Fourthly, except that, in the ordinary way that audiences do, the actors are watched as they perform there is nothing particularly voyeuristic about this production. But that is not to say that it is anything other than completely compelling and thoroughly gripping; knowing the original Ibsen text will not particularly assist you here – there are serious, graphic and horrifying shocks to live through. The scalpel like precision to every scene, every gesture, every truth, every painful recrimination cuts to the bone. When the play commences, several people are living lies and all but one is happy; at its end, none are living lies, one is dead and no one is happy. The truth might set you free, but freedom comes at an almighty cost. One more star.
But when Stone says that his vision permits the characters to be “completely themselves in their own struggle” no quibble can be had with that. Each actor is given a glorious opportunity to play a mercurial, complex, frail and intensely human character. And each and every one of them is extraordinarily good.
Sara West is dynamite as the precocious and brilliant Hedvig. She is totally convincing as a fifteen year old and the sense of family harmony she establishes with her parents is profoundly assured. Her scenes with the older men in her life are all quite wonderfully complex and the scene where she mistakenly thinks that Dan Wylie's Gregers might be attracted to her is bone-curdling. And she misses no beats, at all, in the ghastly pas de deux with her father when he angrily, stupidly and unforgivably rejects her.
Anita Hegh is sublime as Hedvig's mother, Gina. Faultlessly underplayed, a perfect portrait of covered up misdeeds, aching regret and happiness stolen by the ravages of the truth. Her stillness is astonishing as is the kaleidoscope of degrees of pain and sorrow she can display. There is a perfection in the feminine ordinariness of her character which is difficult to explain but impossible not to admire.
Brendan Cowell, as the archetypal “Aussie bloke”, is perfection. The Everyman quality he brings to the role of Hjalmar here is as insightful as it is painful to watch. A good guy destroyed by his male pride and his best mate's penchant for the truth. This version makes Hjalmar a difficult character for the audience to love, but Cowell's sense of dynamic realism, his brave, clever performance, ensures that his Hjalmar is seen, believed and understood, though perhaps not forgiven. It's a meaty, powerful performance.
John Gaden is pitch perfect as the smooth old rogue, Werle, who has made millions and lied and schemed his whole life. Going blind, about to marry a 28 year old who could be his grand-daughter's age (if he had one), this ghastly, old, self-interested bastard is the worm that rots the apple. Gaden plays him with delicious relish and just the right degree of self-deprecation and crushing guilt. His scene with Hedvig is magical – just like lighting the blue touch paper, and with the same resultant fireworks.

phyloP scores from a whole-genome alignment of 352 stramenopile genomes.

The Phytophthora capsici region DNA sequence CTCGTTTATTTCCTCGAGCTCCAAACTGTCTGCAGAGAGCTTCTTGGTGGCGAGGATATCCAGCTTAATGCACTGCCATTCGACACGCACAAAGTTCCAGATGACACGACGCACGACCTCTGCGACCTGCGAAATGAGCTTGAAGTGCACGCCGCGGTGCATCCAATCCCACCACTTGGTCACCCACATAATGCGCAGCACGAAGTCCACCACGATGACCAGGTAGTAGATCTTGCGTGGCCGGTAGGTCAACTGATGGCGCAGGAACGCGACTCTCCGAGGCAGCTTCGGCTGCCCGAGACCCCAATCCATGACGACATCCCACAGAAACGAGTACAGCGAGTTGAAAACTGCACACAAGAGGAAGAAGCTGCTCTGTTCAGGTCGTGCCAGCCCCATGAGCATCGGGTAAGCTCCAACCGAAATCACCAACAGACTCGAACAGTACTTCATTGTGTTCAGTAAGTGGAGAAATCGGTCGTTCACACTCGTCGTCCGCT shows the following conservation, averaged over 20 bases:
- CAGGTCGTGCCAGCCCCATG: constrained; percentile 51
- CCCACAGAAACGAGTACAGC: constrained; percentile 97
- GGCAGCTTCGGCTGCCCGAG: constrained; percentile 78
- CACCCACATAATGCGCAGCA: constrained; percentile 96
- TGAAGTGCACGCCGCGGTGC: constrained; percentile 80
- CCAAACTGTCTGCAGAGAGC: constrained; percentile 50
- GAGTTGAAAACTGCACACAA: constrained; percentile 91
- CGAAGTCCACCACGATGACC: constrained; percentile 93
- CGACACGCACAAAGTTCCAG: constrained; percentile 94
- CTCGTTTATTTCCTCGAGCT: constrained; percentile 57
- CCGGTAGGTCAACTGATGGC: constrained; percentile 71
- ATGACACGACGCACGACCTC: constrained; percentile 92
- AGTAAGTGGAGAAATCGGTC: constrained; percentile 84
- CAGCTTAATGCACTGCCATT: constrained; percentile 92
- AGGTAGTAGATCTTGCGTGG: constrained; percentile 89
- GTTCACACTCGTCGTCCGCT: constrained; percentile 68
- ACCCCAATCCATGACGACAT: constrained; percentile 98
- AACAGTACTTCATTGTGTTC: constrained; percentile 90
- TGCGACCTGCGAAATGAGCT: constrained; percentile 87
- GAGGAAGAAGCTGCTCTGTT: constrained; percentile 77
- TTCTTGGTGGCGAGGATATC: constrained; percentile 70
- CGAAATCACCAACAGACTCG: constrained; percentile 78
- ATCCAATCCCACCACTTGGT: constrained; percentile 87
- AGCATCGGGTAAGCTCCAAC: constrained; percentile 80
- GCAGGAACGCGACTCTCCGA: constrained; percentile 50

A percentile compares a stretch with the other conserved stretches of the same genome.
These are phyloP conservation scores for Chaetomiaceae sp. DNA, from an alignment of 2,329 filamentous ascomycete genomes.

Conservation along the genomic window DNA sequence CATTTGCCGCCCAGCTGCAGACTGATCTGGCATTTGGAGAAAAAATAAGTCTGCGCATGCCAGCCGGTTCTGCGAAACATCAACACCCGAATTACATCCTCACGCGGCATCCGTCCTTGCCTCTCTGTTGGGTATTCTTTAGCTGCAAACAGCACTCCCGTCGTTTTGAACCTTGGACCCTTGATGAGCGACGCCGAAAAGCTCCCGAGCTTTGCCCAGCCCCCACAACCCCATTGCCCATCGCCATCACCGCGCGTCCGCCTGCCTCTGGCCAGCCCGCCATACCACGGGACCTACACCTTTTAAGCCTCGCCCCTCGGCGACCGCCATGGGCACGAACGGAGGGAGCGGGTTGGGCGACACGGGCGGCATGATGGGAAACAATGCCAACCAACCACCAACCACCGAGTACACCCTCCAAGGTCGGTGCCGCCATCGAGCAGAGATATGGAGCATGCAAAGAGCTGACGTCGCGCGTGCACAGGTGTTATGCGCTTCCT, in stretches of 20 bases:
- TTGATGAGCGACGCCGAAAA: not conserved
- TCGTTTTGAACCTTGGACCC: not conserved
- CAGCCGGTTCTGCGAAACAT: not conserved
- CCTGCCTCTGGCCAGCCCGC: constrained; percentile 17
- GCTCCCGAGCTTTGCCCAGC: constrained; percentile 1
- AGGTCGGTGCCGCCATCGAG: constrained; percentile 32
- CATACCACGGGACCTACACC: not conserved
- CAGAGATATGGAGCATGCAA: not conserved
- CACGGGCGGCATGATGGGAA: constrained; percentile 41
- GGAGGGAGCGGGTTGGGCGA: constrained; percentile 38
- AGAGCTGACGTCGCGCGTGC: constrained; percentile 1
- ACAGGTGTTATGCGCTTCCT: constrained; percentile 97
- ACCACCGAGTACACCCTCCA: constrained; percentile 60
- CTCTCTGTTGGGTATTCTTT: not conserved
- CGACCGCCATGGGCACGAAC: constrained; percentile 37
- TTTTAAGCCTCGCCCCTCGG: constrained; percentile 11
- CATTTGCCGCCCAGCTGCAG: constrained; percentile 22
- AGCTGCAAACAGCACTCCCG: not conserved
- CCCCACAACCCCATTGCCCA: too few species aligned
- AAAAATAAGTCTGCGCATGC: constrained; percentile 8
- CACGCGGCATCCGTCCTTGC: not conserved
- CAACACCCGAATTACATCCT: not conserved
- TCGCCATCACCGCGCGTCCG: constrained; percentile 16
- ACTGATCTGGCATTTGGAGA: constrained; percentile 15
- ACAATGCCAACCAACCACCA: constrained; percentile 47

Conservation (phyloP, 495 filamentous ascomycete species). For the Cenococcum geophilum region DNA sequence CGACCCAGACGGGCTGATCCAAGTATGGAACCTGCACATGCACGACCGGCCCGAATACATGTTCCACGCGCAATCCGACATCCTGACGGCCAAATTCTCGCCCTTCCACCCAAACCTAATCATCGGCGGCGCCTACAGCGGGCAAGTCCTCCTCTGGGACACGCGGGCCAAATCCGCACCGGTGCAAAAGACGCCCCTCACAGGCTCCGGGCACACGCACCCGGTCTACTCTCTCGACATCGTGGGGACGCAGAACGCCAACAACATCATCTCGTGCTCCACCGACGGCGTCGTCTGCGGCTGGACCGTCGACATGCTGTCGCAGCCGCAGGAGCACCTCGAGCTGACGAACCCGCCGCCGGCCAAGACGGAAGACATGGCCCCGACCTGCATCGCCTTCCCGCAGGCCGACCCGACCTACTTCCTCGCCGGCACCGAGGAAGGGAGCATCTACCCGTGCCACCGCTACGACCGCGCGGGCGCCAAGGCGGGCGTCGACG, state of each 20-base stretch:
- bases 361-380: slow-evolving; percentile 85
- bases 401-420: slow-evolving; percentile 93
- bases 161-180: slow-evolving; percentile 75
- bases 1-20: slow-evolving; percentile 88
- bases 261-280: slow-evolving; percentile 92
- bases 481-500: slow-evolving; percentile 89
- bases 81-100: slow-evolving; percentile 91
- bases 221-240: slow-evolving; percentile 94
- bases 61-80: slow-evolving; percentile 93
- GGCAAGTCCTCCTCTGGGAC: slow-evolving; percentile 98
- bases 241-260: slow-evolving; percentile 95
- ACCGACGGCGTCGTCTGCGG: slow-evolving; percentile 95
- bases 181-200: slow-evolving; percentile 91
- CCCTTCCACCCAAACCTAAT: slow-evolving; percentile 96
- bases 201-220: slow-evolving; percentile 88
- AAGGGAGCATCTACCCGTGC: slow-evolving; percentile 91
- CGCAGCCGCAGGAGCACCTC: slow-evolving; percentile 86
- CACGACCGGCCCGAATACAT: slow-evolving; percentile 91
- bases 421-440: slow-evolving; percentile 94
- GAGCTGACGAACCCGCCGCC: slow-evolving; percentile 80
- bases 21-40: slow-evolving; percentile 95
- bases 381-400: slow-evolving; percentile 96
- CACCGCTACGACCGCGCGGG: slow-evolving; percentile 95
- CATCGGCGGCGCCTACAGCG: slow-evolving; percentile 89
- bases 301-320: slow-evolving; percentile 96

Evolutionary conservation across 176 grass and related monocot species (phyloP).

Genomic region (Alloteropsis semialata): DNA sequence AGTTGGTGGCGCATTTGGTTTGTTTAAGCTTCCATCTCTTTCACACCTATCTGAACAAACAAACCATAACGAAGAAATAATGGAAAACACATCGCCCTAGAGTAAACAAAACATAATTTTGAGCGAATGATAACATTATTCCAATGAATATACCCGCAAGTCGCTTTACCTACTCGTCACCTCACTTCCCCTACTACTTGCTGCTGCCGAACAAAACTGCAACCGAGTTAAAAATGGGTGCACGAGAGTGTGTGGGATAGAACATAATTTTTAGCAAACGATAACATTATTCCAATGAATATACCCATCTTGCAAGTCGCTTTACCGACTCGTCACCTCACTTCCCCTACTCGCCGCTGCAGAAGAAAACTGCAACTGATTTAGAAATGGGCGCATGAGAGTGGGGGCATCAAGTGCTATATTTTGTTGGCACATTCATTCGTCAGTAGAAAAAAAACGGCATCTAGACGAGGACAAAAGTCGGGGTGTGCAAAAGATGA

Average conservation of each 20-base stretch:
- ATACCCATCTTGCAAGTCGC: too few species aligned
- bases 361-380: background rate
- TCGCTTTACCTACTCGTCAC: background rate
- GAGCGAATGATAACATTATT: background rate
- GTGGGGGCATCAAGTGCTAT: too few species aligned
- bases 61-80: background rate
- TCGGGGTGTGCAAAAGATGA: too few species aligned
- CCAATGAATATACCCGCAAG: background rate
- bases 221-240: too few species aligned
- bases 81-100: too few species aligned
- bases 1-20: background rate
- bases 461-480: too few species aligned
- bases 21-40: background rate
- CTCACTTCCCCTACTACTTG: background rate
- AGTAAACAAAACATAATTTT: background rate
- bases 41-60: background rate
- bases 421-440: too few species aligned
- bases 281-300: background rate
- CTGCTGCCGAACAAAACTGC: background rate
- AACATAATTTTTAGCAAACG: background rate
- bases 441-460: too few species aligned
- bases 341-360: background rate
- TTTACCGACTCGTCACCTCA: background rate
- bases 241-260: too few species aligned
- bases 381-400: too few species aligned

As Hjalmar's father, Ekdal, Richard Piper is splendidly gruff and beaten down, slipping into dementia. He has kept his secrets and now tends his animals in the funny little fake habitat set up for him in his son's home. He has rescued the titular Duck, just as his unacknowledged actions have rescued all of the other characters, one way or another. Another perfectly judged turn, part pain, part hopelessness, part wishful thinking.
The hardest role in this version of The Wild Duck is that of Gregers, Werle's son, who wants nothing really to do with his father or his father's fortune. His mother called him before her suicide, told him some facts, and he is, thus, bitter and resentful. He knows a secret, or part of a secret and determines to tell that secret, partly to punish his father, but partly, at least, because he genuinely believes it is the right thing to do. It's not, and the consequences of his candour are far-reaching and cataclysmic. Wylie charts a charming course through the rocky path his character treads and although, in one sense, he is the villain of the piece, in another, he is the chief victim: he has never really experienced love as a member of a family.
The acting really is world class. Another star for that.
Stevan Gregory provides new music, special arrangements and sound effects which add greatly to the overall effect of the performance. Especially good are the snatches of classical music which start off superbly but unravel as they proceed; and there is an amazing sound effect, almost of the Universe screaming, at the point where the first great truth is told and the Ekdal world is torn asunder. Delicate lighting from Niklas Pajanti establishes mood shifts and, especially, consequences of action in a vivid, startling way.
No question – this is a thrilling theatrical event. Stone's vision is clear, ambitious and electrifying. And it works – it really works. Great acting, great direction, a great script. As Sweet Charity put it: All I can say is “Wow!”
Do whatever you need to do – but don't miss your chance to catch this masterful production.